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21.7.2017 : 6:50 : +0200

Armed groups' holdings of guided light weapons

Although many armed groups possess guided weapons, such as man-portable air defence systems (MANPADS) and anti-tank guided weapons (ATGWs), few of them possess sophisticated vehicle-mounted systems—like the SA-11—capable of targeting airliners at cruising altitudes.

Since 1998 at least 59 non-state armed groups from 37 countries are known to have possessed guided light weapons systems, posing a significant international security threat.

These light weapons systems—which include MANPADS and ATGWs—can be operated by a single user or a small crew, who can steer the missiles towards their target after launch.

The Small Arms Survey Research Note ‘Armed Groups’ Holdings of Guided Light Weapons’ explains the challenge facing the international community and provides an overview of the weapons possessed by non-state groups worldwide, and pays special attention to their types of guidance and relative sophistication.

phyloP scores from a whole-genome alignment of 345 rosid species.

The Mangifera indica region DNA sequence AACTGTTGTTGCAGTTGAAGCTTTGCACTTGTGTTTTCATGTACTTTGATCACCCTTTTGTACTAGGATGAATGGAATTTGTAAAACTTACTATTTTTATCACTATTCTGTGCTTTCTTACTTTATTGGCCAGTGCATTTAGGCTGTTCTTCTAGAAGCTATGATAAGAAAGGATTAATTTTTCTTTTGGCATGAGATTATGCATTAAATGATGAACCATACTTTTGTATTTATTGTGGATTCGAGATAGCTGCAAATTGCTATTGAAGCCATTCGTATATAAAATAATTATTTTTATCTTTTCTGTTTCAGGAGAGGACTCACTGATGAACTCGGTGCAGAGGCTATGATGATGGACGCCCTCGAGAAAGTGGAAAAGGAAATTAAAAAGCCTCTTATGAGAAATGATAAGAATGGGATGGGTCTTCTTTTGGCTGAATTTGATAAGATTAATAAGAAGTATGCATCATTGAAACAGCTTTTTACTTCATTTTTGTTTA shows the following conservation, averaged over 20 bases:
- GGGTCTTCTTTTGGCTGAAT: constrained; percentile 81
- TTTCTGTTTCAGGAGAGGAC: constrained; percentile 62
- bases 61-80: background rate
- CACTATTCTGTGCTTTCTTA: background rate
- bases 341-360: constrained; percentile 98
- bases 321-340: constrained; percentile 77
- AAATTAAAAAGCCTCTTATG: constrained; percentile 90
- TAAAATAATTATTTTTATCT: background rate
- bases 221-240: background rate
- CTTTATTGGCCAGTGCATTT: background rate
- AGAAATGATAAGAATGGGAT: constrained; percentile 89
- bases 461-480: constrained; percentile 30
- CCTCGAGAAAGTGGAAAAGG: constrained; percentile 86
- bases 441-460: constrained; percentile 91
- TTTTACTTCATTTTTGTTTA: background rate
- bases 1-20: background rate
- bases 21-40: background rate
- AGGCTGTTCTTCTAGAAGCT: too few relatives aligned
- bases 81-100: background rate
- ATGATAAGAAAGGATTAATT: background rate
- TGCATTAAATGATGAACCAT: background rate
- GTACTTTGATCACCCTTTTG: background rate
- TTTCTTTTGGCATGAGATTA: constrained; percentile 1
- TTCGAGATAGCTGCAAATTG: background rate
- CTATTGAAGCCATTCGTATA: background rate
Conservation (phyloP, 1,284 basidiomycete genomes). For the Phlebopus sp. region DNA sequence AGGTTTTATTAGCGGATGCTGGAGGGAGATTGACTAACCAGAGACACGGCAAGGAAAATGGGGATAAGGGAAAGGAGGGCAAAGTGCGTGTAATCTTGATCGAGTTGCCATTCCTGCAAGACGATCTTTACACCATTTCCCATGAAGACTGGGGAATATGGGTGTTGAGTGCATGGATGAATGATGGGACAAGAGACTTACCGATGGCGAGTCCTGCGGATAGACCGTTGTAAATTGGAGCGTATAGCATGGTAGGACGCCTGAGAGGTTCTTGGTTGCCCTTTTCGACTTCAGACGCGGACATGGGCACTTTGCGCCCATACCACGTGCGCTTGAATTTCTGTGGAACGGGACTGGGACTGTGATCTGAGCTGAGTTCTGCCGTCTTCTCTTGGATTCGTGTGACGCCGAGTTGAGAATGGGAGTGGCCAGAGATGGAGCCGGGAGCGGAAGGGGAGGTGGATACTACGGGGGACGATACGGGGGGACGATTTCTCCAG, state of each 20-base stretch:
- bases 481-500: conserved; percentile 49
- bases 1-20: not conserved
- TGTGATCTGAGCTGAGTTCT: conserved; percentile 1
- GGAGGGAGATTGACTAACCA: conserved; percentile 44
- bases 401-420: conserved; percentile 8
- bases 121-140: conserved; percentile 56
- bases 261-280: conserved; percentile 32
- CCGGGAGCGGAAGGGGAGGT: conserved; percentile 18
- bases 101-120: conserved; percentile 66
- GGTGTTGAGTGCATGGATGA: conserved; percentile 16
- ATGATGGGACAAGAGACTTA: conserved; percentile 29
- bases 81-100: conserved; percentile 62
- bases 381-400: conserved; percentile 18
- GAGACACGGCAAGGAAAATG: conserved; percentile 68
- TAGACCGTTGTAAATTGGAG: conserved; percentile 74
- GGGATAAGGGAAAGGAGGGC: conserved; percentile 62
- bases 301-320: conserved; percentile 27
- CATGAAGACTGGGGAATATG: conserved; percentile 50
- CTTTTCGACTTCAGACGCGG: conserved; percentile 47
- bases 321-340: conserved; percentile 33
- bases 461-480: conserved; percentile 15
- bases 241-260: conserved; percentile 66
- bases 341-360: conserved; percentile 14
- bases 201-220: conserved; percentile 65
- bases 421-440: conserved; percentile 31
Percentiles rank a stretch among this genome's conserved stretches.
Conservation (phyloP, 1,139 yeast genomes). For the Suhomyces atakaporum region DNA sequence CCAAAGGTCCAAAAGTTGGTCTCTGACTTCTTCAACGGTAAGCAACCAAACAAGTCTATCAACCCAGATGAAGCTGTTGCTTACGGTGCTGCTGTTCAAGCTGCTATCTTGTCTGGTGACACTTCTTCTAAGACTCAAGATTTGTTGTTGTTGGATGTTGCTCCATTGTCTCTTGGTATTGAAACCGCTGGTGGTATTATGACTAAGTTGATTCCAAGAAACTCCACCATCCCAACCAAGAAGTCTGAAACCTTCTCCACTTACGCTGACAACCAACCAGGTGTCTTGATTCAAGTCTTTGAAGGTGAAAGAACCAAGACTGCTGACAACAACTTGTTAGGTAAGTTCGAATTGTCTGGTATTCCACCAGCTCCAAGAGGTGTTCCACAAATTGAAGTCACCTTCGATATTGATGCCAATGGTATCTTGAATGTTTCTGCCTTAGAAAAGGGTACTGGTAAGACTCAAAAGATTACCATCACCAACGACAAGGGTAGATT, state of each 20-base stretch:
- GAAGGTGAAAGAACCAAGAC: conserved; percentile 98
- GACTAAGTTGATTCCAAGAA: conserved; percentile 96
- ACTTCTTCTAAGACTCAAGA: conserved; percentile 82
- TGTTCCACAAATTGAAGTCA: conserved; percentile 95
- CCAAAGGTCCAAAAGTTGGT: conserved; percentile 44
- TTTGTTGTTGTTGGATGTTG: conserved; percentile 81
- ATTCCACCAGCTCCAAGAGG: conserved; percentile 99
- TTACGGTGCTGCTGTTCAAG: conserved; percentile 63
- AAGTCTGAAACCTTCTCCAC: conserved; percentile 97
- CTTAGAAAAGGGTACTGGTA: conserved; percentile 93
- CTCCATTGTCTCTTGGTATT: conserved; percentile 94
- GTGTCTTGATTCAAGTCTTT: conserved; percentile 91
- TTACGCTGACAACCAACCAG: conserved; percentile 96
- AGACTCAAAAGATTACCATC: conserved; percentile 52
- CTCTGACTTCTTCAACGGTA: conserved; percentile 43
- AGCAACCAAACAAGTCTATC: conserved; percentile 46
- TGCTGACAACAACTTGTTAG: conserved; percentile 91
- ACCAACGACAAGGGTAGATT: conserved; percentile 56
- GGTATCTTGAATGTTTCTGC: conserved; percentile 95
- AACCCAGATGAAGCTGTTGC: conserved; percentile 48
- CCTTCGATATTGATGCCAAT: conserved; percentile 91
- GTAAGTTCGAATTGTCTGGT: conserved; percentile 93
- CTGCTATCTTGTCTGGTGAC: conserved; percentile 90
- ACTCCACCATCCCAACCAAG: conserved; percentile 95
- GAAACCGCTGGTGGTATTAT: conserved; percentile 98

While the Research Note does not quantify specific weapons holdings, information on specific armed groups’ holdings is available on the Small Arms Survey website. The database on armed groups’ arsenals of guided weapons has recently been updated, showing that at least 36 (and possibly as many as 57) active armed groups currently possess guided light weapons.

An earlier Research Note 'Man-Portable Air Defence Systems (MANPADS)' provides a brief overview of these weapons’ history and development, and lists incidents where MANPADS have been used in attacks on civilian aircraft.


     


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